Shoreditch based Bulb promise something different as an energy company and we were curious to find out what that means. So we sat down with co-founder Amit Gudka to chat about the company, the UK energy sector at large, and his hopes and fears for our energy future.
Tell us a bit about Bulb, why did you set it up?
Bulb is a renewable electricity and gas supplier. We launched a year ago with a focus on making renewable energy truly mainstream through making it affordable. We want to drive real demand for renewable energy because that’s the best way to sustain and support it, far better than being reliant on changeable government policy.
But we’re also focused on delivering the best customer experience possible. We really want to shake up how customers are served and provide an experience to rival others in different industries, not just the energy sector.
You hit on customer experience. It's fair to say most people don’t have the best opinion of our energy sector. What’s the main problem with it at the moment?
I think there are a range of problems centred around inertia in the industry which are leading to customers receiving incredibly bad service. The Big Six are essentially just the old regional electricity companies merged. So we have these big, patched together energy companies running off old technology who are unwilling and have no incentive to change the status quo or how they serve customers.
It can’t all be bad, what positives have you seen?
Definitely technology - it's opened the gates for us. Technology is allowing us to deliver affordable renewables to our customers. You might think large companies would have economies of scale over us but we started out with some really smart tech that has made us really efficient. Through this we can really compete, we can drive down operating costs and most importantly pass those savings onto our members.
You must be excited about smart-meters, what impact do you think they’ll have?
We think they’ll be a game changer. They’ll really unlock the power of the home as an energy hub. Imagine a house with solar panels and home battery storage. That household could either store that energy for later or export it back. Smart meters unlock this and it’s huge because it breaks the old, one-way customer relationship of big companies we have now.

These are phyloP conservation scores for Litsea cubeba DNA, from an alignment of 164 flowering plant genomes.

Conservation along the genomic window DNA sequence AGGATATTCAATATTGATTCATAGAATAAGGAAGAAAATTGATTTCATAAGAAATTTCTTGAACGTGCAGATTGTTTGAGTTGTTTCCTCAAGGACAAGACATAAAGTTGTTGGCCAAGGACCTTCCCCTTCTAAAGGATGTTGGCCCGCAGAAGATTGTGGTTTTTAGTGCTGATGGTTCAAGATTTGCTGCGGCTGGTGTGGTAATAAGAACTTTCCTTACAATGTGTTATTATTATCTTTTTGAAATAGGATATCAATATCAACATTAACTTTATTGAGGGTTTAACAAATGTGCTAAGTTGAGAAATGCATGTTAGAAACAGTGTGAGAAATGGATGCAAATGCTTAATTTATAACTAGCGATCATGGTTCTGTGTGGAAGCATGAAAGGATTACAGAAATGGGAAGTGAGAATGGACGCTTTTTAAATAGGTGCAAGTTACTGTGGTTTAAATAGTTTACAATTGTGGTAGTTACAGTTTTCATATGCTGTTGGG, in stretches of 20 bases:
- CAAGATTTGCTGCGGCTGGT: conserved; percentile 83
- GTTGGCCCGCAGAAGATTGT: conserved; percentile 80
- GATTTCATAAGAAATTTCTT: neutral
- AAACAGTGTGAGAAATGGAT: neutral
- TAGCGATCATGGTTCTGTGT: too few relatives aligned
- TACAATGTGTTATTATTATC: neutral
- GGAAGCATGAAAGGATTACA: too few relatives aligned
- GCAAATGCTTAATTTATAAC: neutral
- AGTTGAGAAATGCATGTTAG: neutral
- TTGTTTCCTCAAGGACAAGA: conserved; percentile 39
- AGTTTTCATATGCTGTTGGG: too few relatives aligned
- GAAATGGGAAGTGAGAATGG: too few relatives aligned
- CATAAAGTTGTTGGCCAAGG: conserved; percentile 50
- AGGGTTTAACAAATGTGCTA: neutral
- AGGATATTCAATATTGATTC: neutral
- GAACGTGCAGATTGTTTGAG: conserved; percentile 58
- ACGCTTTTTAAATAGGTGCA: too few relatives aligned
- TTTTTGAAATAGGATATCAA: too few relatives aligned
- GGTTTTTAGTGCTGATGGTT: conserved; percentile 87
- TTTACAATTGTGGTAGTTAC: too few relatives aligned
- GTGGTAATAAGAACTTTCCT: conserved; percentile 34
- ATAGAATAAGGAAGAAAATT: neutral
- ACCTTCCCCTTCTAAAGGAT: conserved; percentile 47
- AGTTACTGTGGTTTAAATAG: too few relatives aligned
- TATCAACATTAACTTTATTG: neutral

It can also be a big driver of behavioural change. Rather than current inaccessible energy bills, smart meters will give consumers detailed information on their usage patterns. This can drive some powerful conscious and subconscious changes.
You’re using the hydro and green gas for your energy sources - what’s cool about these two?
We started with one hydro facility in North Wales. We felt this small, independant generator fitted really well with us as a company and since then we’ve teamed up with two more. But really we’re supportive of all renewable technologies - wind, solar and tidal - and we’re looking to build up our range.
We’re into green gas too. The government wants to electrify the UK’s heat and install more heat pumps. But installing heat pumps is a huge operation and rolling them out nationally would take ages. It’s taking long enough to put 27 million smart meters into homes. Green gas allows us to be pragmatic - we might not get rid of gas any time soon but we can green up the supply and that’s far better than exploiting shale gas.
So where exactly do you get your green gas?
Pig slurry! We get it from a farm and have it anaerobically digested to produce gas. They used to use it as manure and they still can when we’re done with it. But now, apparently, it smells less since we remove some of the smelly gas - an added bonus for locals.
What are your hopes for the UK energy sector?
Going back to smart meters, they gives us amazing opportunities and I hope they achieve their potential. That detailed data could help us incentivise consumers to reduce their usage at peak time and thus demand. The scale of that impact is so huge it could save us building Hinkley Point.
But the technology has to be standardised, we can’t have the big companies monopolising it. We need clever regulation that enables innovative companies to flourish - then we’ll see real benefits.
And what are your fears?
For me the current political uncertainty is a definite fear. The coalition government were more supportive of renewables and new energy companies. But the current political environment has become quite uncertain, particularly post-referendum. The signals we’re getting from the government aren’t great, not least with the Department for Energy and Climate Change being merged into the new Business department.
Hinkley epitomises a lot of these issues. There are much smarter alternatives and better places to get investment in our energy needs. Likewise shale gas, it just doesn’t make economic sense.
Aside from switching to a better energy company, what can the average person do to help improve our energy sector?
There are some other easy wins on this one. For example we’re running a free trial with energy monitors. They’re cheap, easy to install devices that give you data on your energy usage. People can then make smarter, more informed choices about their energy usage. The combined effect of people doing that would be amazing!
To find out more about Bulb why not check out their website at www.bulb.co.uk